Harvesting electricity from your body as you sweat? A group of researchers from the University of California-San Diego say they've discovered a way to do so, detailing their work in a study they presented at this week's meeting of the American Chemical Society in San Francisco. Taking their cue from the peel-and-stick tattoos popular with children, the scientists developed a sensor that the wearer applies to her arm, using a design that comes in the shape of the university's "UC" logo. Once applied on the skin, the device detects and measures lactate, a naturally-occurring chemical in sweat. As Newsweek magazine explains, "The sensor contains an enzyme that strips electrons from the lactate to generate electrical current across an anode and cathode, which, in the case of this design, are printed on tattoo transfer paper. The electrical current generated is stored in a battery built into the sensor."

More than 10 media outlets, including Medical News Today (Bexhill-on-Sea, U.K.: 1.8 million unique monthly visits) covered the story.

Fox News (New York, NY: 21.1 million unique monthly visits)
"Is this the end of your nut allergies?"

August 22, 2014
Publicized in: OPA National Meeting Press Release

Question: If you put Harry Potter’s invisibility cloak on a cashew, what would you get? Answer: A crunchy snack that people with nut allergies might safely be able to eat. Wait, what? OK, so that bit about the invisibility cloak might be a tiny bit dramatic, but check this out: Experts really are working to develop less allergenic versions of nuts, and it actually does have to do with making a part of the nut, in a way, invisible ..."They’re the same proteins, but the chemical alteration leads to a change in how the proteins look to the immune system. It changes their shape and makes them harder to see," said Chris Mattison, a molecular biologist who presented his research at last week’s annual American Chemical Society meeting. And if it’s harder for the immune system to see a threat, it’s harder for it to find a reason to freak out.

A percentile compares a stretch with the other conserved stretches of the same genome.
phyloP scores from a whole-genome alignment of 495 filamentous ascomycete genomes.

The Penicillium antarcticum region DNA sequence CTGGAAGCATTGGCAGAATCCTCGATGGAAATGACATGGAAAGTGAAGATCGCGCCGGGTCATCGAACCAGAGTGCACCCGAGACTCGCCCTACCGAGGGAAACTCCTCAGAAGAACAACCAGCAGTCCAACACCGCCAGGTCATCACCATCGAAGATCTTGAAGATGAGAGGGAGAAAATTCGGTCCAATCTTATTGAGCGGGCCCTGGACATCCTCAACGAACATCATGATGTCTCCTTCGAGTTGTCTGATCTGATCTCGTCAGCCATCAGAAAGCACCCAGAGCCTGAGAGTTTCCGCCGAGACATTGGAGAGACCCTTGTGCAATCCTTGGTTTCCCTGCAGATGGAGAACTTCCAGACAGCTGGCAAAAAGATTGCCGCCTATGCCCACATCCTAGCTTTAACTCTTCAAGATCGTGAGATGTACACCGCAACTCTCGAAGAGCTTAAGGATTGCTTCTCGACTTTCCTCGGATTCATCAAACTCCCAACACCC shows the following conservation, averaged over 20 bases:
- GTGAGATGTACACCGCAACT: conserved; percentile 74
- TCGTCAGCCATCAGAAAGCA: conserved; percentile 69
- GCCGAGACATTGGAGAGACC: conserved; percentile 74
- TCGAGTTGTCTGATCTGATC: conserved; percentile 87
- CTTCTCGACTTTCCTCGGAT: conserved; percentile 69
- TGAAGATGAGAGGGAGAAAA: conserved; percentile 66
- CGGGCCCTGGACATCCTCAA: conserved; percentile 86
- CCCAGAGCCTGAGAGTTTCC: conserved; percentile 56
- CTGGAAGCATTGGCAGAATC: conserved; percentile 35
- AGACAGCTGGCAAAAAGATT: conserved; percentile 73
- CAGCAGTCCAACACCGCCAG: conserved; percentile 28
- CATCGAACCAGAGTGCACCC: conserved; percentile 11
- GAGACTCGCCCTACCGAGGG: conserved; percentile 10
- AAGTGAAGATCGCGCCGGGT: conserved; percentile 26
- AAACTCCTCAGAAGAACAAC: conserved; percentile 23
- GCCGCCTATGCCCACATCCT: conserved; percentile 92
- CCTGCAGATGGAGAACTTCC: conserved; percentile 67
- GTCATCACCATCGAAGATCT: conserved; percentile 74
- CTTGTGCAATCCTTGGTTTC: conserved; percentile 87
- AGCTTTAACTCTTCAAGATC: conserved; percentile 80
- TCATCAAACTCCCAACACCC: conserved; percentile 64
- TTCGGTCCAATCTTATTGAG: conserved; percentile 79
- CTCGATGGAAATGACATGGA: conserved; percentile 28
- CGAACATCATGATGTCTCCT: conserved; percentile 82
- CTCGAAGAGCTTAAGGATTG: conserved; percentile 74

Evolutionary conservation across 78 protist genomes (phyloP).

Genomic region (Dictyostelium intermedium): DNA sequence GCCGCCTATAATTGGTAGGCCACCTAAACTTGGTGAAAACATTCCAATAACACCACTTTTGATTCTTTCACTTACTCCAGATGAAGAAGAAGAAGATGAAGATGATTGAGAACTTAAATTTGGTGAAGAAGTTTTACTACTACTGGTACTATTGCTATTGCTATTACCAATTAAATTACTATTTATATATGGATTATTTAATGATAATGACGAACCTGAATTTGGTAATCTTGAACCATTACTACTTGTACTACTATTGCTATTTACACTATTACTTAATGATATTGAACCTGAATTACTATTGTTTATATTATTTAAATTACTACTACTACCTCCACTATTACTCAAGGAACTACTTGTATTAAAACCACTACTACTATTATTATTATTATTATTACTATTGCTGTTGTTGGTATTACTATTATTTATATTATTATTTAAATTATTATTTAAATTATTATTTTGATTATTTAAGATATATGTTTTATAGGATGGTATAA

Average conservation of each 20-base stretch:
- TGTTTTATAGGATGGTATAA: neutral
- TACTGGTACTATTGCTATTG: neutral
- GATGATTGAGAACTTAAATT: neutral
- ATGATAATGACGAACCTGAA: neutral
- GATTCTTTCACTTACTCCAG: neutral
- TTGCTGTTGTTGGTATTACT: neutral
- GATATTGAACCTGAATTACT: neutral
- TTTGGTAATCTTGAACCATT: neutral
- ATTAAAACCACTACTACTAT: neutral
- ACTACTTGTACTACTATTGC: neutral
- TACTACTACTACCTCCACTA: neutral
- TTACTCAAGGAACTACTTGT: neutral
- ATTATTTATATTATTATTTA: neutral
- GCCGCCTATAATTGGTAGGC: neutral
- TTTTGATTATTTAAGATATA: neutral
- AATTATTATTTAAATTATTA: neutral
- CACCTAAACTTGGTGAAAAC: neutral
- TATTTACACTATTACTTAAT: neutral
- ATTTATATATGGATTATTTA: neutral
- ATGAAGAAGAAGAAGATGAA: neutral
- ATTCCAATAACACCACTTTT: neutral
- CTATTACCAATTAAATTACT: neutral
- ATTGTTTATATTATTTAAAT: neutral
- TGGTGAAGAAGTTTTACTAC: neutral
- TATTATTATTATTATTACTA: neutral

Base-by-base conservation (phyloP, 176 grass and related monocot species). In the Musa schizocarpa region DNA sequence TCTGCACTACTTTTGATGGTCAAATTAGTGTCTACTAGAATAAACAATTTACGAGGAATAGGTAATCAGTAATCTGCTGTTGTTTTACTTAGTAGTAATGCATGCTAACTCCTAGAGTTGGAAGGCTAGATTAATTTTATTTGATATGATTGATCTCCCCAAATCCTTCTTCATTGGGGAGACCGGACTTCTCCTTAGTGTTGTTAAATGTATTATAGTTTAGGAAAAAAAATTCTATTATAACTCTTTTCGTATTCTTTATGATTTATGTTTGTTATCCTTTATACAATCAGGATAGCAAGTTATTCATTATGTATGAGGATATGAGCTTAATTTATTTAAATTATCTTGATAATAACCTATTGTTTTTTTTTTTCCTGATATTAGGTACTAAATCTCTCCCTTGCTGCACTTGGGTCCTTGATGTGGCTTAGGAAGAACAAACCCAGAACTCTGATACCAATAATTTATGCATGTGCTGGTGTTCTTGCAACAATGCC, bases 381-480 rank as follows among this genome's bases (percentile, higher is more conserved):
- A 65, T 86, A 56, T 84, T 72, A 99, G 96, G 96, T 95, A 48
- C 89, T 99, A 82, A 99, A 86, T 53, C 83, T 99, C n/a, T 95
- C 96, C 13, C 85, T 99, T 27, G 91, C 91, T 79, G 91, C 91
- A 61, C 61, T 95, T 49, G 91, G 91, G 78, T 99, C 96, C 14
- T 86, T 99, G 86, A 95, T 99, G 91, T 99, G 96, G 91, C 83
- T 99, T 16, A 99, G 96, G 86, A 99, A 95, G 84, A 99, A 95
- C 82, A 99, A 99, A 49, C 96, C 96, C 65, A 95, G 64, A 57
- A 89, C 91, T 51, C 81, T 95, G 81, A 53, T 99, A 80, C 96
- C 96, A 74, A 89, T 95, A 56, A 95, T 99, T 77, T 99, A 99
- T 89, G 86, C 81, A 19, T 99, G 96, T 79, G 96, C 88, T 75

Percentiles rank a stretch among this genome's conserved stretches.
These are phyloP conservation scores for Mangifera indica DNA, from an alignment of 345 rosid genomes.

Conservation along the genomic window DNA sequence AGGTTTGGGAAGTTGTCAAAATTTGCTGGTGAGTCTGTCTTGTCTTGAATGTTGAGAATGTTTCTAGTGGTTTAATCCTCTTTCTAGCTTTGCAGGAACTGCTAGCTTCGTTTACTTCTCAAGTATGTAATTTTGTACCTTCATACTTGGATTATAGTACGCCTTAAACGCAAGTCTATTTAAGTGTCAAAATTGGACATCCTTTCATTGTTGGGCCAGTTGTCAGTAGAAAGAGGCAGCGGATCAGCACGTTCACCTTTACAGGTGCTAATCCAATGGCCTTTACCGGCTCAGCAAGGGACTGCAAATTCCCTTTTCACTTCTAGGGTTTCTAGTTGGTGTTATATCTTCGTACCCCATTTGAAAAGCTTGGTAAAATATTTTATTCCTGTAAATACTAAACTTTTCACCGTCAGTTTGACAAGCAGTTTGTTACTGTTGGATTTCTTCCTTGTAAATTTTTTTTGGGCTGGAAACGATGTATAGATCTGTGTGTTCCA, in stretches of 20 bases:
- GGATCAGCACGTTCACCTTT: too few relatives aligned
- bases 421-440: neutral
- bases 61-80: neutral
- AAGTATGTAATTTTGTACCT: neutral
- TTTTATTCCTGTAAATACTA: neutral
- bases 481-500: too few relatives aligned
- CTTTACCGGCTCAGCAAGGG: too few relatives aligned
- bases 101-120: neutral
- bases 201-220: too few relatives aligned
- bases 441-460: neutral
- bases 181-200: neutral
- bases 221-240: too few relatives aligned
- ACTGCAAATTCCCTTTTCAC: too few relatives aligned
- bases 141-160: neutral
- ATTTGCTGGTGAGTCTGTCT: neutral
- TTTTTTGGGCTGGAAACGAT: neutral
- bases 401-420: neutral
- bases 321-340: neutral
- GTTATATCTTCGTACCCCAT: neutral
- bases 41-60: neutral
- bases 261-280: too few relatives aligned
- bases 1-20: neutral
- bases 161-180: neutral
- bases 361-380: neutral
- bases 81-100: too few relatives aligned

Yahoo! News (Sunnyvale, CA: 110 million unique monthly visits)
"Researchers develop gel that wards off superbugs"

August 19, 2014

A team of researchers from the School of Pharmacy at Queen's University in Canada has made a breakthrough in the war on hospital superbugs, have used natural proteins to develop an innovative antibacterial gel that kills the dreaded Pseudomonas aeruginosa, staphylococci and E.coli. The potion is capable of breaking down bacteria coating called biofilm which has roughly the same consistency of pudding and which is the culprit of antibacterial resistance. … The Queen's study was published in Bio Macromolecules, a journal of the American Chemical Society.

More than 25 media outlets, including HNGN (1.9 million unique monthly visits), CTV News (Canada: 257,900 unique monthly visits), The Irish Times (Ireland: 231,400 unique monthly visits), Bioscience Technology (Rockaway, NJ: 44,600 unique monthly visits), Phys.Org (Tilburg, Netherlands: 1.8 million unique monthly visits) and Medical Xpress (Tilburg, Netherlands: 1.1 million unique monthly visits) covered the story.

Huffington Post (New York, NY: 76.9 million unique monthly visits)
"Hope for the Future: How American Chemical Society Student Representatives Increase Climate Science Literacy"

August 20, 2014